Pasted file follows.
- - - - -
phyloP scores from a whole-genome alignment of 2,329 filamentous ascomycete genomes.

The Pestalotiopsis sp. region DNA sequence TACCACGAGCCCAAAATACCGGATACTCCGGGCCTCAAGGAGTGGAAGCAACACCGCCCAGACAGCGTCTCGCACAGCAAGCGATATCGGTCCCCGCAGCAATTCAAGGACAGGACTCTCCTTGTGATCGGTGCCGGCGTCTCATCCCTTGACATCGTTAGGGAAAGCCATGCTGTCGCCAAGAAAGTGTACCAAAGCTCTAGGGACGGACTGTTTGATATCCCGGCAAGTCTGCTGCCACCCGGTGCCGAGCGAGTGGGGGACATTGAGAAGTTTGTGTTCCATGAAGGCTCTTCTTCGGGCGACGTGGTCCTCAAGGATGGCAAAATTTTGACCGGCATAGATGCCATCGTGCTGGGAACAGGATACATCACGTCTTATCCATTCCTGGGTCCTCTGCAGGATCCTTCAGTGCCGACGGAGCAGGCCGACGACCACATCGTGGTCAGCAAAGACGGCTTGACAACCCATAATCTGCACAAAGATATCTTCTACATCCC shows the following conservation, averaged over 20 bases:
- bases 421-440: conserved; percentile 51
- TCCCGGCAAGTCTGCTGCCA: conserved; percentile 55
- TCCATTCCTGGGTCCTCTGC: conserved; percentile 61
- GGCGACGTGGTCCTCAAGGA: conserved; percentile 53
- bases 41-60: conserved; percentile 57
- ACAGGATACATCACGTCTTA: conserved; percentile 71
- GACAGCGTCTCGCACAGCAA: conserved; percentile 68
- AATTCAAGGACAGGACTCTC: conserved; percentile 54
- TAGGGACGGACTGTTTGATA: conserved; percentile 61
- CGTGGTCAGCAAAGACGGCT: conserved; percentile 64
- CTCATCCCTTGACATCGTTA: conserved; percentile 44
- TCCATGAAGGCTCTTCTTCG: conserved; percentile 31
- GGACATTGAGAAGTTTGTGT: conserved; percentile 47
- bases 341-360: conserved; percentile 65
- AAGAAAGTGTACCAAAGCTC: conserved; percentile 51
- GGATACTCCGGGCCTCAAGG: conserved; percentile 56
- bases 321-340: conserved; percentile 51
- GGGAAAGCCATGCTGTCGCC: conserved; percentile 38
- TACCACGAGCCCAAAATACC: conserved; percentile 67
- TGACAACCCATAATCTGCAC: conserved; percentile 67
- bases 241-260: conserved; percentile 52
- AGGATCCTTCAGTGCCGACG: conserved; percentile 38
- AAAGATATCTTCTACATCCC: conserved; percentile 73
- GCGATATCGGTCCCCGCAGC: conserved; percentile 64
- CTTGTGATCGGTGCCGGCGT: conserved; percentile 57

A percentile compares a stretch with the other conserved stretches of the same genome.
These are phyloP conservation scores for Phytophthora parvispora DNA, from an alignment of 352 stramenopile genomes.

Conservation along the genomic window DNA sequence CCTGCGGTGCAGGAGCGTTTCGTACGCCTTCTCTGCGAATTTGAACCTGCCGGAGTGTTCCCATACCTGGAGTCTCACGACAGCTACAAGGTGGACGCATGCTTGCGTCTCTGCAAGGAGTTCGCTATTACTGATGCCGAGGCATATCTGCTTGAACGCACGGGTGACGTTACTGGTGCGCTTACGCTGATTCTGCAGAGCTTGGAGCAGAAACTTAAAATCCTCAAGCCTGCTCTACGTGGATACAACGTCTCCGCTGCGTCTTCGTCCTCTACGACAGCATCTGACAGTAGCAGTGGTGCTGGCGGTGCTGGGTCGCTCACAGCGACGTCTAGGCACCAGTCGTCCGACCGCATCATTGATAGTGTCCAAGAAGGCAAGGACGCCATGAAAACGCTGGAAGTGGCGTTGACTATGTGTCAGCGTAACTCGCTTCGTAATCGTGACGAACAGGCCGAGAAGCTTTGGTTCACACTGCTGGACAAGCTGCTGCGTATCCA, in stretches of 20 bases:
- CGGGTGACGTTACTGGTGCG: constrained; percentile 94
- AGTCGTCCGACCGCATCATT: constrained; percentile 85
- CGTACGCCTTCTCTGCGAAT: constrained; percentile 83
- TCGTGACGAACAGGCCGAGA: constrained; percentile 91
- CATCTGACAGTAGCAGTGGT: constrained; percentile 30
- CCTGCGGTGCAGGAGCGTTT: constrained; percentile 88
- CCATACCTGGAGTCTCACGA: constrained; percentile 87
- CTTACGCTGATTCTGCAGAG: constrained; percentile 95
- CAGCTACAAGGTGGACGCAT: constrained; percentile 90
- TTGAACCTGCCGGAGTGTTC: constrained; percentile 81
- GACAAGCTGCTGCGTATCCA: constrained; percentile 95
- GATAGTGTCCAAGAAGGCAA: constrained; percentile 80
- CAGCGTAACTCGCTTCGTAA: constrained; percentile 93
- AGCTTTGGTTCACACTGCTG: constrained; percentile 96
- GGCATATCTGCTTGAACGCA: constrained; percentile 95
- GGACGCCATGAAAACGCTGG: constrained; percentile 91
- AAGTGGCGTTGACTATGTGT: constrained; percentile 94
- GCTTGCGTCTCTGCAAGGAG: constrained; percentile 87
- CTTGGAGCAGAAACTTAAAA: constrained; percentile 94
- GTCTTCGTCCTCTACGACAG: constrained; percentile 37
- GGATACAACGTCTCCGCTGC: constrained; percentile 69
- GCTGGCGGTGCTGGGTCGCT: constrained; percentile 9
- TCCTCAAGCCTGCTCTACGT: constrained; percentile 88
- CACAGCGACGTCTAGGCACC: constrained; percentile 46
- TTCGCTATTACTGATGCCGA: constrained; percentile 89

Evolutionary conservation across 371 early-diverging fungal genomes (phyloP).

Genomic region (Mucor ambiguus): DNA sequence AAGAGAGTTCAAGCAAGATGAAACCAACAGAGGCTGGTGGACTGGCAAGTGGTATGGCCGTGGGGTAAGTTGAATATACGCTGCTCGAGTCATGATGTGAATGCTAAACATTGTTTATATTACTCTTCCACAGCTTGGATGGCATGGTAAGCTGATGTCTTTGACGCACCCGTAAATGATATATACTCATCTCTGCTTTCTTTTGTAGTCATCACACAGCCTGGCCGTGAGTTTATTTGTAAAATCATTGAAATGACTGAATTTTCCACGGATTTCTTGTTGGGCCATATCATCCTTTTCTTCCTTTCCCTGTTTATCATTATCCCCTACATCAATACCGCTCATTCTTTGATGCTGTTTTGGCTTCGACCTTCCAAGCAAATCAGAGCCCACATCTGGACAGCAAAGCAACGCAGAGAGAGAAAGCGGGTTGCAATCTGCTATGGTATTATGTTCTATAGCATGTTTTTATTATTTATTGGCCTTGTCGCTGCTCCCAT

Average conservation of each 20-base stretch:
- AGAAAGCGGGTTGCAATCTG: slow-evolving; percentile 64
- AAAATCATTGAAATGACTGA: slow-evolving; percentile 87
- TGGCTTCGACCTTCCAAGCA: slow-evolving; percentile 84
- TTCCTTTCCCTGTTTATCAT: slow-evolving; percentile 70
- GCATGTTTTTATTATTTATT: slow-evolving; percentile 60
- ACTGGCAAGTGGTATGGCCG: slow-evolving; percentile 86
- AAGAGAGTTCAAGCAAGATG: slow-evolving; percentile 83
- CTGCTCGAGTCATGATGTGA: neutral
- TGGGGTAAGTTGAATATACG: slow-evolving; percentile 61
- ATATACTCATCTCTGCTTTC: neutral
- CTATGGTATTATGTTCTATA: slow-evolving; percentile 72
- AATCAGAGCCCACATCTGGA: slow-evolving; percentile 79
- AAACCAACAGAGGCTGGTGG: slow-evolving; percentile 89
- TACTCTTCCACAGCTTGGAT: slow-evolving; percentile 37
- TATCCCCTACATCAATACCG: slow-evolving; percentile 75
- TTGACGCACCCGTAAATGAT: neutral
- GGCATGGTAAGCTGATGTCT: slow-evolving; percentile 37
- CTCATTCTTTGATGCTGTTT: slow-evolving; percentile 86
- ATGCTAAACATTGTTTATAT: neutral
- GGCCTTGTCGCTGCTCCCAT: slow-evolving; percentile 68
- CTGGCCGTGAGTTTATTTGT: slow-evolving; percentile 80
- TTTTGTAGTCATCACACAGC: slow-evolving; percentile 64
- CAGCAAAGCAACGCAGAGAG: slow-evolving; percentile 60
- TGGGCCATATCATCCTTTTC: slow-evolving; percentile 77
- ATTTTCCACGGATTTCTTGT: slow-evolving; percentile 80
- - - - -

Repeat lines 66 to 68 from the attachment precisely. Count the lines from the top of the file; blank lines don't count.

- CTGCTCGAGTCATGATGTGA: neutral
- TGGGGTAAGTTGAATATACG: slow-evolving; percentile 61
- ATATACTCATCTCTGCTTTC: neutral